• 4. Skaftafell Ice Cave, Iceland


    This cave set in glacier ice has incredible formations due to wind-blown sediments. The lack of air bubbles means it can absorb almost all visible light, creating blue ice.

  • 5. The Great Blue Hole, Belize


    Near the center of Lighthouse Reef an eerie, large submarine sinkhole takes up over 300 meters of the ocean. Over time the ocean rose, and a cave was flooded creating this World Heritage Site which is also one of the best scuba diving sites in the world.

  • 6. Door to Hell, Turkmenistan


    In 1971, in search of an oil field, a drilling operation accidentally created a huge crater releasing poisonous gas. The engineers decided to burn off the gas, but it never stopped, and the fire has been lit ever since creating this creepy, Buffy-esque Mouth of Hell.

    These destinations are so surreal, you may think you’re dreaming when you see them.

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Stunning video captures hikers walking on crystal clear ice


 (YouTube/Tomas N)

Walking on a frozen lake may be dangerous, but when it looks like crystal clear water, who can resist?

Tomad Nunuk. a YouTube user who goes by Tomas N., uploaded a video on Dec. 8 that shows two adventurous mountain trekkers crossing over a completely solid lake in the High Tatras Mountains in Slovakia. The scenery is breathtaking and the frozen water underfoot is so pure that it appears as though the duo is gliding on air.

The video looks almost too surreal , and some commenters are crying that it’s a fake. But according to Igor Ludma, a “Slovakian tourist,” the video could definitely be real.

“It is only possible when the temperatures fall from being relatively mild to very cold very quickly, and at the same time it’s important that there has not been any snow which tends to make the ice very cloudy,” Ludma explained to the New York Daily News, in a scientific breakdown. “And we have had those conditions lately which would explain this very clear ice.”

Ludma told the Daily News he believes the ice shown was at least 2 centimeters thick and could easily hold the weight of a man.

Though the video’s poster has not identified the exact location where the footage was shot, Slovakians are identifying the view as Velke Hincovo Pleso, the deepest lake in Slovakia which reaches 176 feet at its deepest point.

Check out the video below and let us know if you think it’s real or creative Internet hoax.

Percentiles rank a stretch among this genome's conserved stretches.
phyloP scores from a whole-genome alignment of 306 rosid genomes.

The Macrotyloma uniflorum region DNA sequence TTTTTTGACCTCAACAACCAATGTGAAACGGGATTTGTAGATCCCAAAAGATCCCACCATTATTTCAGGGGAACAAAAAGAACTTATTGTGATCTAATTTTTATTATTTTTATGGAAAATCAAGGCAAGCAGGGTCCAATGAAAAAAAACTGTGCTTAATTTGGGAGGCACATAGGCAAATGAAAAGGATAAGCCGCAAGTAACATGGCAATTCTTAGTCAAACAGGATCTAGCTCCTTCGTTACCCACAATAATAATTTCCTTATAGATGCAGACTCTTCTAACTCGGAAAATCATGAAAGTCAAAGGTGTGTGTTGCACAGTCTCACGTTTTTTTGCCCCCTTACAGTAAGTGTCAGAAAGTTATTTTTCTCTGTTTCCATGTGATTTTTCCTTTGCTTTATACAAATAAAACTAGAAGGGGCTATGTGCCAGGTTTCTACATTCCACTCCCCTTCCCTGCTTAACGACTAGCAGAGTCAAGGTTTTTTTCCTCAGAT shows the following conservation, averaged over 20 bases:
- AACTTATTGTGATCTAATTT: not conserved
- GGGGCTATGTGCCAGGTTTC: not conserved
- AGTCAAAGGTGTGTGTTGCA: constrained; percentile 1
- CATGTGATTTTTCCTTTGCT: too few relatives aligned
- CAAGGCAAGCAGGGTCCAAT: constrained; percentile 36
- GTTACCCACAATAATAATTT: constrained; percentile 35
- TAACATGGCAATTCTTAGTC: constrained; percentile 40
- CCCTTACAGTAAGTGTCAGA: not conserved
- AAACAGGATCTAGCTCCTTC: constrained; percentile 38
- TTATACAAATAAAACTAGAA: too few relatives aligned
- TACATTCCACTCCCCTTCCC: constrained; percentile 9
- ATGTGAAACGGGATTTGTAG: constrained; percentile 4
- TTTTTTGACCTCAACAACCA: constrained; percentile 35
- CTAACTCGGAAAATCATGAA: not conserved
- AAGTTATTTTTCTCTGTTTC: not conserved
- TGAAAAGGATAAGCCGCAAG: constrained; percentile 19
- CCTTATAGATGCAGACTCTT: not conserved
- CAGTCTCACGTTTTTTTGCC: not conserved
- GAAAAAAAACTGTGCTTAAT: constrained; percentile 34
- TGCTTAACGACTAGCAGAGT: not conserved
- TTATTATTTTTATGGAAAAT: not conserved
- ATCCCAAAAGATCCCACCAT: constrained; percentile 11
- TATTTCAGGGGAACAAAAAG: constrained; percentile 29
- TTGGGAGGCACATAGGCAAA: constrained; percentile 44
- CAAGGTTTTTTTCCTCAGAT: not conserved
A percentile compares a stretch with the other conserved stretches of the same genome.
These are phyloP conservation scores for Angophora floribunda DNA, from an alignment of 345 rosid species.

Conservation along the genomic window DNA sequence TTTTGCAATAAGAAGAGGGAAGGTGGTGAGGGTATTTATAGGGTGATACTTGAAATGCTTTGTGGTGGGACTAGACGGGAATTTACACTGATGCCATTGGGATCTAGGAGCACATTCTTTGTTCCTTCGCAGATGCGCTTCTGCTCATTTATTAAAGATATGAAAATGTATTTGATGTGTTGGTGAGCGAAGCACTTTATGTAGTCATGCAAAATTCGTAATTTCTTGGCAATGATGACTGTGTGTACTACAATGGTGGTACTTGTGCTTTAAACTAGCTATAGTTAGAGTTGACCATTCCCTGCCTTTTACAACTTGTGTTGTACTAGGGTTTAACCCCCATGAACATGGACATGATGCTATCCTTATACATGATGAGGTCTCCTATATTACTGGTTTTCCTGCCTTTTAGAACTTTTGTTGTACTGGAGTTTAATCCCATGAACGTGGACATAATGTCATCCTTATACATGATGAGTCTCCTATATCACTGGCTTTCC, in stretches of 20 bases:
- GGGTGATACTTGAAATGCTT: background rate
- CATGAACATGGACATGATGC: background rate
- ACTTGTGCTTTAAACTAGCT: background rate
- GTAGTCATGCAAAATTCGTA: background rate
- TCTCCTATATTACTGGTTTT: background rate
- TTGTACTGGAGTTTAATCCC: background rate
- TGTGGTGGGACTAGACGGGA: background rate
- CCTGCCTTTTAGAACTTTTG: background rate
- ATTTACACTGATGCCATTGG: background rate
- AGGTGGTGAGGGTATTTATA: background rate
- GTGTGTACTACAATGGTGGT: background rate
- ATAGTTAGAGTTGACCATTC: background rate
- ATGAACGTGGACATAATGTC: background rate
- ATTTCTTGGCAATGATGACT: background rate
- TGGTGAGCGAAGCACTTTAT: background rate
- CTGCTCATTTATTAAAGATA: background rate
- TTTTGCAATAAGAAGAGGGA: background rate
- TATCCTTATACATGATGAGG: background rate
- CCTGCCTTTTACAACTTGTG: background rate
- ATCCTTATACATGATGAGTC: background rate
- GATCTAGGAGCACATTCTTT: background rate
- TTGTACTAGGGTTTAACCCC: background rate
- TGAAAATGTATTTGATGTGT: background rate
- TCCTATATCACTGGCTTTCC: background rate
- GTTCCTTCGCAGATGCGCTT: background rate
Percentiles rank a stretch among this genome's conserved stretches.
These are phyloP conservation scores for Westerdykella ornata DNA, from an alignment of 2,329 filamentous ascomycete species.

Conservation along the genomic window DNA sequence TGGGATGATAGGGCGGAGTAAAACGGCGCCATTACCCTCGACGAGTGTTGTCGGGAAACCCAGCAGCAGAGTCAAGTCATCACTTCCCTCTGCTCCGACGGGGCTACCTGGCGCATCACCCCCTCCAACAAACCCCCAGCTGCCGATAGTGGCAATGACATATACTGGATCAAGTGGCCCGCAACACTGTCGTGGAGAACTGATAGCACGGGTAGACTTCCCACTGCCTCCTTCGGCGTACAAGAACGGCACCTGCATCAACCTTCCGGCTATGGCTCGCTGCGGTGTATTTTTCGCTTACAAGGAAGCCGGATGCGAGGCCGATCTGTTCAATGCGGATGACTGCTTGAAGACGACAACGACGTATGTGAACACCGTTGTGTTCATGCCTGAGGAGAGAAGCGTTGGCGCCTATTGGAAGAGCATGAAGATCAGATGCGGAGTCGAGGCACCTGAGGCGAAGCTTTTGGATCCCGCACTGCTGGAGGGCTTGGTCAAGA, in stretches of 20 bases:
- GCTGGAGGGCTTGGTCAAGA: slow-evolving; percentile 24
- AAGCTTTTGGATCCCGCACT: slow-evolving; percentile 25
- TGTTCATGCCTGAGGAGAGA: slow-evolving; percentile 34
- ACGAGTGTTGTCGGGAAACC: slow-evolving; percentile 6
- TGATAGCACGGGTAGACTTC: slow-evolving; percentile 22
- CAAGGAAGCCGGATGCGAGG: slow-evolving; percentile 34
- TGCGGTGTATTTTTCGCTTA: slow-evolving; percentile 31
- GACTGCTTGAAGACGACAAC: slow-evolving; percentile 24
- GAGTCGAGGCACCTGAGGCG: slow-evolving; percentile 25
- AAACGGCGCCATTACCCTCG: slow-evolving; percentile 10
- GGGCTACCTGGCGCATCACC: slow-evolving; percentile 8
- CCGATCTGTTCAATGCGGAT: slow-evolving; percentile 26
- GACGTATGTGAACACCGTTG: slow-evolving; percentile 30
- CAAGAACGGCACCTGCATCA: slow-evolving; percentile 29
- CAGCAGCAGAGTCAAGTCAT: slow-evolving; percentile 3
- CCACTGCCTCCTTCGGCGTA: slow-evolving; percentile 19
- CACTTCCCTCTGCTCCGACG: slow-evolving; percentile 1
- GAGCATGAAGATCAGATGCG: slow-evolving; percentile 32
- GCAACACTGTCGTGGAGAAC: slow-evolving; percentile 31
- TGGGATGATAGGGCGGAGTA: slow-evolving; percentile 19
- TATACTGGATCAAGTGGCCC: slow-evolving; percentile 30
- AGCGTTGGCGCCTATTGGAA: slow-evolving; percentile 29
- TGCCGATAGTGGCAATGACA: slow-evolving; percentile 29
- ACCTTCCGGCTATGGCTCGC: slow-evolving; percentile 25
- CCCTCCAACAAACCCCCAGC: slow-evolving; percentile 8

The deepest holes in the world

  • © / Alamy

Whether they’re man-made mines or natural sinkholes, these massive holes around the world are anything but the pits.

  • 1. Dean’s Blue Hole: Long Island, Bahamas

    © / Alamy

    At more than 650 feet deep, Dean’s Blue Hole is the world’s deepest sinkhole with an entrance below water. Located in a bay near Clarence Town on the Bahamas’ Long Island, its visible diameter is roughly 82–115 feet. The hole is visible above water due to the deep blue color of its water in contrast with the rest of the bay.

  • 2. Bingham Canyon open pit copper mine (Kennecott copper mine): Salt Lake City, Utah

    © imageBROKER / Alamy

    The Bingham Canyon Mine is a gaping 2.5 mile-wide pit located in the Oquirrh Mountains outside Salt Lake City. It has been the site of a massive copper extraction since 1906, an operation that has expanded some 1,900 acres. The mine was named a National Historic Landmark in 1966. It remains the world’s largest copper mine and, weather permitting, is open to tourists between April and October. You can take a virtual tour on the official visitor center website.

  • 3. Chand Baori: Abhaneri, India

    © Dinodia Photos / Alamy

    In the Indian state of Rajasthan, you’ll find one of the largest stepwells in the country. Chand Baori was built between 800–900 A.D. to preserve water from the monsoon season in the otherwise arid region. Three sides of the terraced well contain 3,500 steps that steeply extend to a depth of 100 feet; the fourth side houses a temple. Chand Baori is dedicated to Harshat Mata, the Hindu goddess of joy and happiness.

  • 4. Kimberley Mine (The Big Hole): Kimberley, South Africa

    © Eric Nathan / Alamy

    At a depth of more than 700 feet and a width of 1,519 feet, it’s hard to believe The Big Hole started as a hill. More than 6,000 pounds of diamonds were unearthed from this site, and at one point, up to 50,000 miners had their picks in the earth. This once-massive diamond mine remains the largest hand-dug excavation in the world to date.

  • 5. Door to Hell: Derweze, Turkmenistan

    © imageBROKER / Alamy

    This ominous hole in Earth’s surface has been burning since 1971. Dubbed the Door to Hell, it sits above natural gas deposits in the Karakum Desert near Derweze, Turkmenistan. The hole is 230 feet wide and 66 feet deep and has been boiling continuously since Soviet geologists first ignited it while drilling for gas.

Scientists look to mine metals from plants


A hyperaccumulator plant in northern Boreno suit able for phytomining. (Antony van der Ent)